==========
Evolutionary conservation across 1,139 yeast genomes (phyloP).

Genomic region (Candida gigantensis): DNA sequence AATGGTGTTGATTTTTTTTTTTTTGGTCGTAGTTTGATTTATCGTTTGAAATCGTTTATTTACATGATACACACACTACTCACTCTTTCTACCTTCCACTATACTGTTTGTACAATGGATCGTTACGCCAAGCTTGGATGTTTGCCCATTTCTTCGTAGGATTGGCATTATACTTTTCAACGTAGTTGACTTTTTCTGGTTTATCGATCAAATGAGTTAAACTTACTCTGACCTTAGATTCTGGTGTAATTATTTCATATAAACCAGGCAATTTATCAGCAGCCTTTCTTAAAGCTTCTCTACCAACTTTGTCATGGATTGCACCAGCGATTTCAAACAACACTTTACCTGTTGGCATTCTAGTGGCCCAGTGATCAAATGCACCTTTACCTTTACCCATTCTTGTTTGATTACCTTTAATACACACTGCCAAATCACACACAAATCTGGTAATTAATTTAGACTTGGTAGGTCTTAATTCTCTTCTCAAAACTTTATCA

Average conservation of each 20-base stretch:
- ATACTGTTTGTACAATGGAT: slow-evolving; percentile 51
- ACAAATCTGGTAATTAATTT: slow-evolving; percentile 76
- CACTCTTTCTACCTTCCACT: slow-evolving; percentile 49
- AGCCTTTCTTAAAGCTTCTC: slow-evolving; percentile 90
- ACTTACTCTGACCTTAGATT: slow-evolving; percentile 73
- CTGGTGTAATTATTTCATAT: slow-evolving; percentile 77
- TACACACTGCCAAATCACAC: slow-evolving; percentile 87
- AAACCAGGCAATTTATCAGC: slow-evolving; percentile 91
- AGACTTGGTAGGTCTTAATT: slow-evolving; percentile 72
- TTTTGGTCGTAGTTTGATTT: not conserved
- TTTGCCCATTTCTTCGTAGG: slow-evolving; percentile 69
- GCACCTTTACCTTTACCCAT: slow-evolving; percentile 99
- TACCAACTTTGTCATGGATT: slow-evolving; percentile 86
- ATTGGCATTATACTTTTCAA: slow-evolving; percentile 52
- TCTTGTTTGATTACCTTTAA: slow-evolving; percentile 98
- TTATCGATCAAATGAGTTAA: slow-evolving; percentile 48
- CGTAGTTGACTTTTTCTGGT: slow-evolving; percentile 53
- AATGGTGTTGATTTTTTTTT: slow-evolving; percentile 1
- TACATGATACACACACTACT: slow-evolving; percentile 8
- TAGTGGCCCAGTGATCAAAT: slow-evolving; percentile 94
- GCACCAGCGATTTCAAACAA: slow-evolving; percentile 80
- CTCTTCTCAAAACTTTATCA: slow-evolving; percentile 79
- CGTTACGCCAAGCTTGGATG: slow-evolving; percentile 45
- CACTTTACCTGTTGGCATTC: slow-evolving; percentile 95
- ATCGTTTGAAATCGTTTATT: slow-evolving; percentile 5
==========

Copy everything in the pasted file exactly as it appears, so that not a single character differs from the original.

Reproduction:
Evolutionary conservation across 1,139 yeast genomes (phyloP).

Genomic region (Candida gigantensis): DNA sequence AATGGTGTTGATTTTTTTTTTTTTGGTCGTAGTTTGATTTATCGTTTGAAATCGTTTATTTACATGATACACACACTACTCACTCTTTCTACCTTCCACTATACTGTTTGTACAATGGATCGTTACGCCAAGCTTGGATGTTTGCCCATTTCTTCGTAGGATTGGCATTATACTTTTCAACGTAGTTGACTTTTTCTGGTTTATCGATCAAATGAGTTAAACTTACTCTGACCTTAGATTCTGGTGTAATTATTTCATATAAACCAGGCAATTTATCAGCAGCCTTTCTTAAAGCTTCTCTACCAACTTTGTCATGGATTGCACCAGCGATTTCAAACAACACTTTACCTGTTGGCATTCTAGTGGCCCAGTGATCAAATGCACCTTTACCTTTACCCATTCTTGTTTGATTACCTTTAATACACACTGCCAAATCACACACAAATCTGGTAATTAATTTAGACTTGGTAGGTCTTAATTCTCTTCTCAAAACTTTATCA

Average conservation of each 20-base stretch:
- ATACTGTTTGTACAATGGAT: slow-evolving; percentile 51
- ACAAATCTGGTAATTAATTT: slow-evolving; percentile 76
- CACTCTTTCTACCTTCCACT: slow-evolving; percentile 49
- AGCCTTTCTTAAAGCTTCTC: slow-evolving; percentile 90
- ACTTACTCTGACCTTAGATT: slow-evolving; percentile 73
- CTGGTGTAATTATTTCATAT: slow-evolving; percentile 77
- TACACACTGCCAAATCACAC: slow-evolving; percentile 87
- AAACCAGGCAATTTATCAGC: slow-evolving; percentile 91
- AGACTTGGTAGGTCTTAATT: slow-evolving; percentile 72
- TTTTGGTCGTAGTTTGATTT: not conserved
- TTTGCCCATTTCTTCGTAGG: slow-evolving; percentile 69
- GCACCTTTACCTTTACCCAT: slow-evolving; percentile 99
- TACCAACTTTGTCATGGATT: slow-evolving; percentile 86
- ATTGGCATTATACTTTTCAA: slow-evolving; percentile 52
- TCTTGTTTGATTACCTTTAA: slow-evolving; percentile 98
- TTATCGATCAAATGAGTTAA: slow-evolving; percentile 48
- CGTAGTTGACTTTTTCTGGT: slow-evolving; percentile 53
- AATGGTGTTGATTTTTTTTT: slow-evolving; percentile 1
- TACATGATACACACACTACT: slow-evolving; percentile 8
- TAGTGGCCCAGTGATCAAAT: slow-evolving; percentile 94
- GCACCAGCGATTTCAAACAA: slow-evolving; percentile 80
- CTCTTCTCAAAACTTTATCA: slow-evolving; percentile 79
- CGTTACGCCAAGCTTGGATG: slow-evolving; percentile 45
- CACTTTACCTGTTGGCATTC: slow-evolving; percentile 95
- ATCGTTTGAAATCGTTTATT: slow-evolving; percentile 5